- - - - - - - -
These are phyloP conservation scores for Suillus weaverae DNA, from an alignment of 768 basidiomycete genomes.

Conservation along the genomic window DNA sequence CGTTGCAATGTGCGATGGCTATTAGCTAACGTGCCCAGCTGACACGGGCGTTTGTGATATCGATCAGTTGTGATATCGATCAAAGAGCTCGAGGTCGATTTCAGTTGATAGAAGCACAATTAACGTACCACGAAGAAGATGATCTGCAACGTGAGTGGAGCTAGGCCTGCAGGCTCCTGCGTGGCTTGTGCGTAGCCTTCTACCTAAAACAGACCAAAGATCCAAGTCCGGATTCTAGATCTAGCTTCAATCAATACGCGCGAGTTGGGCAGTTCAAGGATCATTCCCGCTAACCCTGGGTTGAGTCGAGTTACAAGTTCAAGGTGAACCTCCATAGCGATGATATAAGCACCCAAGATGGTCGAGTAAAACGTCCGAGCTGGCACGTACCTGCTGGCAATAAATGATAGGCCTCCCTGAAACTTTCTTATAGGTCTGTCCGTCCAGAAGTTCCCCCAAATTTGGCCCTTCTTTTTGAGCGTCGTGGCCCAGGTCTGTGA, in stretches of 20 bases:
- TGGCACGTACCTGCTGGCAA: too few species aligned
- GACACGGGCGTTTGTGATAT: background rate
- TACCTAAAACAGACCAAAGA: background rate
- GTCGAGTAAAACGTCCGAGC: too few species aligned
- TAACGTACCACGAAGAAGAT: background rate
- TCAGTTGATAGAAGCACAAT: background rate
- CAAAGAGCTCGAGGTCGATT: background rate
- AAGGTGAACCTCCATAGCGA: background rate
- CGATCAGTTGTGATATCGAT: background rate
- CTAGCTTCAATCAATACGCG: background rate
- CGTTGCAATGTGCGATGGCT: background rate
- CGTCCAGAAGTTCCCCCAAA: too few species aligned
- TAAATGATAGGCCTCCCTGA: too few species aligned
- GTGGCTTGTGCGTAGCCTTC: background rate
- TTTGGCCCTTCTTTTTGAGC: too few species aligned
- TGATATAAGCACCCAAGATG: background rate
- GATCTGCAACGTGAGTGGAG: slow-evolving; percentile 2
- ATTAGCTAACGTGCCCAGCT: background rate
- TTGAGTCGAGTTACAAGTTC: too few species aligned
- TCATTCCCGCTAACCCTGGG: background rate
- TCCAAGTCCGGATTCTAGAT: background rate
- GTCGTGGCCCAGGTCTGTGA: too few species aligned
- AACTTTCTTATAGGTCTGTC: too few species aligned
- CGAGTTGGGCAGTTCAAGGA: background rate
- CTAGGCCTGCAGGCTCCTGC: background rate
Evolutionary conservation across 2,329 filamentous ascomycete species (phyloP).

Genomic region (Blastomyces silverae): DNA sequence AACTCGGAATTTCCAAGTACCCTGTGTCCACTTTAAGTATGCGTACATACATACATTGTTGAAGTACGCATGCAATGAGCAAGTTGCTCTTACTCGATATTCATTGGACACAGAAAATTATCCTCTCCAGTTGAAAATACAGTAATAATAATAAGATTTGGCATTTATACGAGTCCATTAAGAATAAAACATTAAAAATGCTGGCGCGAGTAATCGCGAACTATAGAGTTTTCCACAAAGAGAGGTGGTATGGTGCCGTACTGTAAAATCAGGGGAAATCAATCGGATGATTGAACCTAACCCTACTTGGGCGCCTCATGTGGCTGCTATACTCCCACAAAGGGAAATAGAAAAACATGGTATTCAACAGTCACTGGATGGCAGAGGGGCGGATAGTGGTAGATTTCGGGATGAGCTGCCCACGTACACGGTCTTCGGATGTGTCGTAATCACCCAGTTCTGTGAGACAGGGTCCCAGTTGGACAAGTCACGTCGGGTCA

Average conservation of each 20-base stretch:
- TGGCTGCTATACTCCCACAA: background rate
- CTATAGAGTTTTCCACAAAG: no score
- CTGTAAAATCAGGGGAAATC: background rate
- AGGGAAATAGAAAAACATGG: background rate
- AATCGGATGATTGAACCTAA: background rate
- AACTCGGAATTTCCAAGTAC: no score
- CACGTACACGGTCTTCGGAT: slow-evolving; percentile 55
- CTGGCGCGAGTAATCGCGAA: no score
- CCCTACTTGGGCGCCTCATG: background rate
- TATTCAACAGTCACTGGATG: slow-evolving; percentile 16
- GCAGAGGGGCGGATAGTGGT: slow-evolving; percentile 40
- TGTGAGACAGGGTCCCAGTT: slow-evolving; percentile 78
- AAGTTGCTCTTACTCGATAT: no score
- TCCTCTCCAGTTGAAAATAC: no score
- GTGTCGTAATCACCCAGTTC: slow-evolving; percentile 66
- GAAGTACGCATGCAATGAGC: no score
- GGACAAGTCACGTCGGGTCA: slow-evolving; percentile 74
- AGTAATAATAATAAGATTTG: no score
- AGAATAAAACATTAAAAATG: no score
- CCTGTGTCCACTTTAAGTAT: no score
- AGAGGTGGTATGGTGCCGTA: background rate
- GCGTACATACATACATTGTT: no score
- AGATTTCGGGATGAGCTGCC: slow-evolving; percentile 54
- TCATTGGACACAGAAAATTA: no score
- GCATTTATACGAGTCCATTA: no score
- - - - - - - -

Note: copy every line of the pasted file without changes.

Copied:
These are phyloP conservation scores for Suillus weaverae DNA, from an alignment of 768 basidiomycete genomes.

Conservation along the genomic window DNA sequence CGTTGCAATGTGCGATGGCTATTAGCTAACGTGCCCAGCTGACACGGGCGTTTGTGATATCGATCAGTTGTGATATCGATCAAAGAGCTCGAGGTCGATTTCAGTTGATAGAAGCACAATTAACGTACCACGAAGAAGATGATCTGCAACGTGAGTGGAGCTAGGCCTGCAGGCTCCTGCGTGGCTTGTGCGTAGCCTTCTACCTAAAACAGACCAAAGATCCAAGTCCGGATTCTAGATCTAGCTTCAATCAATACGCGCGAGTTGGGCAGTTCAAGGATCATTCCCGCTAACCCTGGGTTGAGTCGAGTTACAAGTTCAAGGTGAACCTCCATAGCGATGATATAAGCACCCAAGATGGTCGAGTAAAACGTCCGAGCTGGCACGTACCTGCTGGCAATAAATGATAGGCCTCCCTGAAACTTTCTTATAGGTCTGTCCGTCCAGAAGTTCCCCCAAATTTGGCCCTTCTTTTTGAGCGTCGTGGCCCAGGTCTGTGA, in stretches of 20 bases:
- TGGCACGTACCTGCTGGCAA: too few species aligned
- GACACGGGCGTTTGTGATAT: background rate
- TACCTAAAACAGACCAAAGA: background rate
- GTCGAGTAAAACGTCCGAGC: too few species aligned
- TAACGTACCACGAAGAAGAT: background rate
- TCAGTTGATAGAAGCACAAT: background rate
- CAAAGAGCTCGAGGTCGATT: background rate
- AAGGTGAACCTCCATAGCGA: background rate
- CGATCAGTTGTGATATCGAT: background rate
- CTAGCTTCAATCAATACGCG: background rate
- CGTTGCAATGTGCGATGGCT: background rate
- CGTCCAGAAGTTCCCCCAAA: too few species aligned
- TAAATGATAGGCCTCCCTGA: too few species aligned
- GTGGCTTGTGCGTAGCCTTC: background rate
- TTTGGCCCTTCTTTTTGAGC: too few species aligned
- TGATATAAGCACCCAAGATG: background rate
- GATCTGCAACGTGAGTGGAG: slow-evolving; percentile 2
- ATTAGCTAACGTGCCCAGCT: background rate
- TTGAGTCGAGTTACAAGTTC: too few species aligned
- TCATTCCCGCTAACCCTGGG: background rate
- TCCAAGTCCGGATTCTAGAT: background rate
- GTCGTGGCCCAGGTCTGTGA: too few species aligned
- AACTTTCTTATAGGTCTGTC: too few species aligned
- CGAGTTGGGCAGTTCAAGGA: background rate
- CTAGGCCTGCAGGCTCCTGC: background rate
Evolutionary conservation across 2,329 filamentous ascomycete species (phyloP).

Genomic region (Blastomyces silverae): DNA sequence AACTCGGAATTTCCAAGTACCCTGTGTCCACTTTAAGTATGCGTACATACATACATTGTTGAAGTACGCATGCAATGAGCAAGTTGCTCTTACTCGATATTCATTGGACACAGAAAATTATCCTCTCCAGTTGAAAATACAGTAATAATAATAAGATTTGGCATTTATACGAGTCCATTAAGAATAAAACATTAAAAATGCTGGCGCGAGTAATCGCGAACTATAGAGTTTTCCACAAAGAGAGGTGGTATGGTGCCGTACTGTAAAATCAGGGGAAATCAATCGGATGATTGAACCTAACCCTACTTGGGCGCCTCATGTGGCTGCTATACTCCCACAAAGGGAAATAGAAAAACATGGTATTCAACAGTCACTGGATGGCAGAGGGGCGGATAGTGGTAGATTTCGGGATGAGCTGCCCACGTACACGGTCTTCGGATGTGTCGTAATCACCCAGTTCTGTGAGACAGGGTCCCAGTTGGACAAGTCACGTCGGGTCA

Average conservation of each 20-base stretch:
- TGGCTGCTATACTCCCACAA: background rate
- CTATAGAGTTTTCCACAAAG: no score
- CTGTAAAATCAGGGGAAATC: background rate
- AGGGAAATAGAAAAACATGG: background rate
- AATCGGATGATTGAACCTAA: background rate
- AACTCGGAATTTCCAAGTAC: no score
- CACGTACACGGTCTTCGGAT: slow-evolving; percentile 55
- CTGGCGCGAGTAATCGCGAA: no score
- CCCTACTTGGGCGCCTCATG: background rate
- TATTCAACAGTCACTGGATG: slow-evolving; percentile 16
- GCAGAGGGGCGGATAGTGGT: slow-evolving; percentile 40
- TGTGAGACAGGGTCCCAGTT: slow-evolving; percentile 78
- AAGTTGCTCTTACTCGATAT: no score
- TCCTCTCCAGTTGAAAATAC: no score
- GTGTCGTAATCACCCAGTTC: slow-evolving; percentile 66
- GAAGTACGCATGCAATGAGC: no score
- GGACAAGTCACGTCGGGTCA: slow-evolving; percentile 74
- AGTAATAATAATAAGATTTG: no score
- AGAATAAAACATTAAAAATG: no score
- CCTGTGTCCACTTTAAGTAT: no score
- AGAGGTGGTATGGTGCCGTA: background rate
- GCGTACATACATACATTGTT: no score
- AGATTTCGGGATGAGCTGCC: slow-evolving; percentile 54
- TCATTGGACACAGAAAATTA: no score
- GCATTTATACGAGTCCATTA: no score